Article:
#6 – Brick (2005)

Brick (2005) – Run Time: 109 Minutes

One Line Synopsis

A neo-noir about a high school student (Joseph Gordon-Levitt) who probes the dark underworld of his school after the mysterious death of his ex-girlfriend.

Best Reason to Watch

1. Joseph Gordon-Levitt – Quickly becoming a star in Hollywood, Levitt officially shed his sitcom self with this breakout role

2. Director Rian Johnson‘s debut

3. An immense enjoyment of 50’s detective jive talk

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#4: Shallow Grave (1994)

Shallow Grave (1994)

One Line Synopsis

In Danny Boyle’s directorial debut, the bond of three twenty-something friends struggle with the discovery their new flatmate dead, naked, and laying beside a bag full of cash.

What Did You Miss?

Not every director has an inauspicious, humble debut in their film-making career. Right off the bat, Danny Boyle hit the triumvirate dream scenario for a novice filmmaker with Shallow Grave: critical acclaim, financial success, and a stylistic calling card of a high quality, well-crafted movie made on a tight budget.

Until the recent critical successes of Slumdog Millionaire and 127 Hours, Boyle rarely cracked the list of premier working filmmakers. Yet his recognizable techniques and visual leanings were evident immediately.  Shallow Grave began a fertile trilogy of films. 1996’s classic Trainspotting and the oft-overlooked A Life Less Ordinary (1997) featured continued collaboration with an up-and-coming star in Ewan McGregor, the talented screenwriter John Hodge, and cinematographer Brian Tufano.

Shallow Grave employs a recognizable plot trajectory also utilized in Trainspotting. The film starts off with young people having fun only to descend into a spiral of madness. Shallow Grave’s opening montage is of three snarky, fun-loving roommates interviewing potential candidates to fill their flat’s fourth bedroom; posing invasive, shocking, or utterly nonsensical questions to amuse themselves at this person’s expense.

Full of upbeat UK dance music by artists like Leftfield, visceral jump cuts, and plenty of playful “fucking with you” interviews, these scenes are prototypical of Boyle’s canon.  He employs comparable enthused, fun-loving openings in later films, from Mark Renton’s gleeful race and memorable voiceover through the opening of Trainspotting to James Franco popping wheelies at dawn around Utah’s Blue John Canyon in 127 Hours.

The sarcasm and witty roommate repartee comes to a dead halt, literally, about ten minutes into Shallow Grave. Soon after the new roommate moves in, the flatmates find his body locked in his bedroom next to a bag full of cash. The dramatic side of Shallow Grave quickly moves to the forefront, swiftly spoiling all the fun.
The narrative film turns into a gloomy thriller of paranoia, replete with the requisite shadowy lighting and stark colors, as well as recurring thematic elements of water and drowning. The group’s decision regarding what to do with their freshly deceased roommate slowly tears them apart, becoming an urban adult version of Lord of the Flies. In less capable hands than Boyle’s, this story could become very generic, very quickly.  Shallow Grave takes the simplistic tale of trauma and collective secret-keeping to a complex exposition of the divisiveness of a windfall and how quickly it can tear the fabric of friendship apart.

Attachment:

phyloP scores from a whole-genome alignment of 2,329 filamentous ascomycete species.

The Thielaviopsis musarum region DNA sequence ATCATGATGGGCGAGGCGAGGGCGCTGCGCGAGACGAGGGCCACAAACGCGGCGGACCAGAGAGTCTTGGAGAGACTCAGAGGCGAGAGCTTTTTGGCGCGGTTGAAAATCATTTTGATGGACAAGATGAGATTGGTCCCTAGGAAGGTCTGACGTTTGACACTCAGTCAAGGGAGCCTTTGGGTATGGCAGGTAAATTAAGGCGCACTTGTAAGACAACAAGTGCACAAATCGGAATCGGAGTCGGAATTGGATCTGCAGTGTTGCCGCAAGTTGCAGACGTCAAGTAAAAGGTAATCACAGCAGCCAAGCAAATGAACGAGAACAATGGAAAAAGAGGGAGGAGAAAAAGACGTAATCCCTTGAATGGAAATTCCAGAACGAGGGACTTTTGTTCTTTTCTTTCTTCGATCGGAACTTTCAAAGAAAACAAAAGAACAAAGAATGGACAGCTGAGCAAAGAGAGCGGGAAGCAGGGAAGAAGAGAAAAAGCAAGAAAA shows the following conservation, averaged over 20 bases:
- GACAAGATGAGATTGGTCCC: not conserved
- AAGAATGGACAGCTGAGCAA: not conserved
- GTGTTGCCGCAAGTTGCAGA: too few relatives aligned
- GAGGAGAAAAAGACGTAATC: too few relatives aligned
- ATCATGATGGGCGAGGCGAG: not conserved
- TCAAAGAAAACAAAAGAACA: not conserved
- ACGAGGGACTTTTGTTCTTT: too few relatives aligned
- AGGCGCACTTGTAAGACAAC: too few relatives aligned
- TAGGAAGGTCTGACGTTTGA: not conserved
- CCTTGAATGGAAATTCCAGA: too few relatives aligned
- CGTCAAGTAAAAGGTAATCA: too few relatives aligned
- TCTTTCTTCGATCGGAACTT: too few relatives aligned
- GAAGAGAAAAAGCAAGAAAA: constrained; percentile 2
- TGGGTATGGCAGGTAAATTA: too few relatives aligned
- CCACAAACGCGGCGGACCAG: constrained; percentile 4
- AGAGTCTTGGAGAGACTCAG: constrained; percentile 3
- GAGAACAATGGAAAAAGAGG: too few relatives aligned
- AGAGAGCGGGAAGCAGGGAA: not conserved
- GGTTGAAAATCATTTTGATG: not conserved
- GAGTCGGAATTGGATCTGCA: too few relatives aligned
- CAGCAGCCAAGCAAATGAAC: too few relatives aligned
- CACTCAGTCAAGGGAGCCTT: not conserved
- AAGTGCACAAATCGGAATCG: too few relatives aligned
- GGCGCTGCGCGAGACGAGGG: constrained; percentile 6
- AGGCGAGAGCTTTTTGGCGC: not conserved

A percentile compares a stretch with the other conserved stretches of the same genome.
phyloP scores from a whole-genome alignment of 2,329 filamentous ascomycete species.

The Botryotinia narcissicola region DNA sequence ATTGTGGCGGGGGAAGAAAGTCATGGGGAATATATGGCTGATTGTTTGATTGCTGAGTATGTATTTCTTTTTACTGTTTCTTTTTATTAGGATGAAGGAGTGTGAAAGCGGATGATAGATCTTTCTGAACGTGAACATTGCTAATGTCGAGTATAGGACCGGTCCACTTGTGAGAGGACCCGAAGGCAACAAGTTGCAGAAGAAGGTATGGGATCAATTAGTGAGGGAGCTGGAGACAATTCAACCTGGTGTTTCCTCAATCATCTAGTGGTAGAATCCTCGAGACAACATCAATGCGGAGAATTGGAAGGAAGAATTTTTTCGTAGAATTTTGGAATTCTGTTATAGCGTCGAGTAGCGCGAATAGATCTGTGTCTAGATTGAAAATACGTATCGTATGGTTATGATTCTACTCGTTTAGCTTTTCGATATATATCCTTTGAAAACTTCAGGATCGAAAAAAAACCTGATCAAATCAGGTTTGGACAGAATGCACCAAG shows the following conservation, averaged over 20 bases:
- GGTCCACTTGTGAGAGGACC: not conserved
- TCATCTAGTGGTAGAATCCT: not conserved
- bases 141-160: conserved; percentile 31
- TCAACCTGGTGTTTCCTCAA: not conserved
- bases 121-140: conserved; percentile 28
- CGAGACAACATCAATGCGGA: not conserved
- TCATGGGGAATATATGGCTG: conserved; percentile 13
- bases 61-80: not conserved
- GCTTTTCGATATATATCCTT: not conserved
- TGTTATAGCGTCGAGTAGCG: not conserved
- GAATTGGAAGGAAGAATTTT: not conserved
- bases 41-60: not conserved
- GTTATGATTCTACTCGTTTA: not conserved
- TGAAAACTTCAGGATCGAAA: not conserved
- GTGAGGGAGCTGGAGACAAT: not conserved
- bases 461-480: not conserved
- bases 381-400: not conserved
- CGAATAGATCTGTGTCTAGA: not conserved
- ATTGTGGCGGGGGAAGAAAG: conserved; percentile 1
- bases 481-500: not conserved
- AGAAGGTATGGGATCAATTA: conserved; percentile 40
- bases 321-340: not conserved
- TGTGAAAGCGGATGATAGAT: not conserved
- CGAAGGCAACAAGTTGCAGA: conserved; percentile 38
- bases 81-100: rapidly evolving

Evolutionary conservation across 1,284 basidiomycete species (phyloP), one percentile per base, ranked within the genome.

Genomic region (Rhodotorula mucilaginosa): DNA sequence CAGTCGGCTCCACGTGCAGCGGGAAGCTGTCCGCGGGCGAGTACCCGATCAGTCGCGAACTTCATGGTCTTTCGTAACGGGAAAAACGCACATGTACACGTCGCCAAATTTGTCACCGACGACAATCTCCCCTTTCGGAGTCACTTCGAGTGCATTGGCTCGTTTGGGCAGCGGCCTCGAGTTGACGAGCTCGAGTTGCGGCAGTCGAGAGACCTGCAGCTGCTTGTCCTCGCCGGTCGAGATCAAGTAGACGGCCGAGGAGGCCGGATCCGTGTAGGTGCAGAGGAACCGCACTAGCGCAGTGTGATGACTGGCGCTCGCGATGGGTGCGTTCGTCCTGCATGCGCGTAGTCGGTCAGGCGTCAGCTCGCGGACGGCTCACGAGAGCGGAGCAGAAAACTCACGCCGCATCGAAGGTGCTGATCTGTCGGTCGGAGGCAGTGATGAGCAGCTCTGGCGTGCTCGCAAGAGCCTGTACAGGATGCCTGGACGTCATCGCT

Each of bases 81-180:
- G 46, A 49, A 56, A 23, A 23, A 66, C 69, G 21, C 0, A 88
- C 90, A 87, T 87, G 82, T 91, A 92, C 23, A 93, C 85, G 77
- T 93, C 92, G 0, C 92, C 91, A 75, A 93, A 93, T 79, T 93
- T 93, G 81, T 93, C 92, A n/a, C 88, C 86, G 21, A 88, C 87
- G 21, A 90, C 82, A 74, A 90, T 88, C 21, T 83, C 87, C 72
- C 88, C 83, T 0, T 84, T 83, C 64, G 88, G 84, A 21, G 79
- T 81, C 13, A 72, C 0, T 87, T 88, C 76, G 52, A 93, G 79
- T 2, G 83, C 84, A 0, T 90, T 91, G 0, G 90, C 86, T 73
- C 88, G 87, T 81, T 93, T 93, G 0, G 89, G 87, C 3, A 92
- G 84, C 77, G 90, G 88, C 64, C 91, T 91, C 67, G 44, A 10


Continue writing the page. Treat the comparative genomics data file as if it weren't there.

In Shallow Grave, you witness the genesis of a great director, the nascent stages of McGregor’s meteoric rise as an actor, and an interesting psychological thriller full of topnotch twists, impressively made on a tight budget with a script full of pitch perfect dialogue. If you haven’t seen Shallow Grave, I’d say you’ve missed a lot.


Thoughts & Notes (for after the movie… may contain spoilers)

– This film is plentiful with bits and references that will recur in later Boyle projects and especially in Trainspotting.

  • A deceptive narrator type starts both films off with a humorous, lengthy and fantastic voice over. Both are by McGregor.
  • Shallow Grave has many allusions and visions of characters being underwater when being in trouble. Trainspotting‘s most infamous scene is where McGregor as Renton dives into possibly the most disgusting toilet swims around looking for drugs, which one would think would have to be the visualization of a character hitting rock bottom.
  • In the segment where two characters have decided to free themselves of the burden of the money by buying a few video cameras and having fun, we are also introduced to a crawling baby doll. During Renton’s crazy withdrawals segment, he freaks out when he sees a crying, crawling baby approach him on the ceiling.
  • An obvious affinity for the band Leftfield as they appear in both soundtracks. The use of music in Boyle’s films are very memorable including the perfect use of Iggy Pop’s “Lust For Life” in Trainspotting, VAST’s “Touched” for The Beach, Beck’s “Deadweight” in A Life Less Ordinary.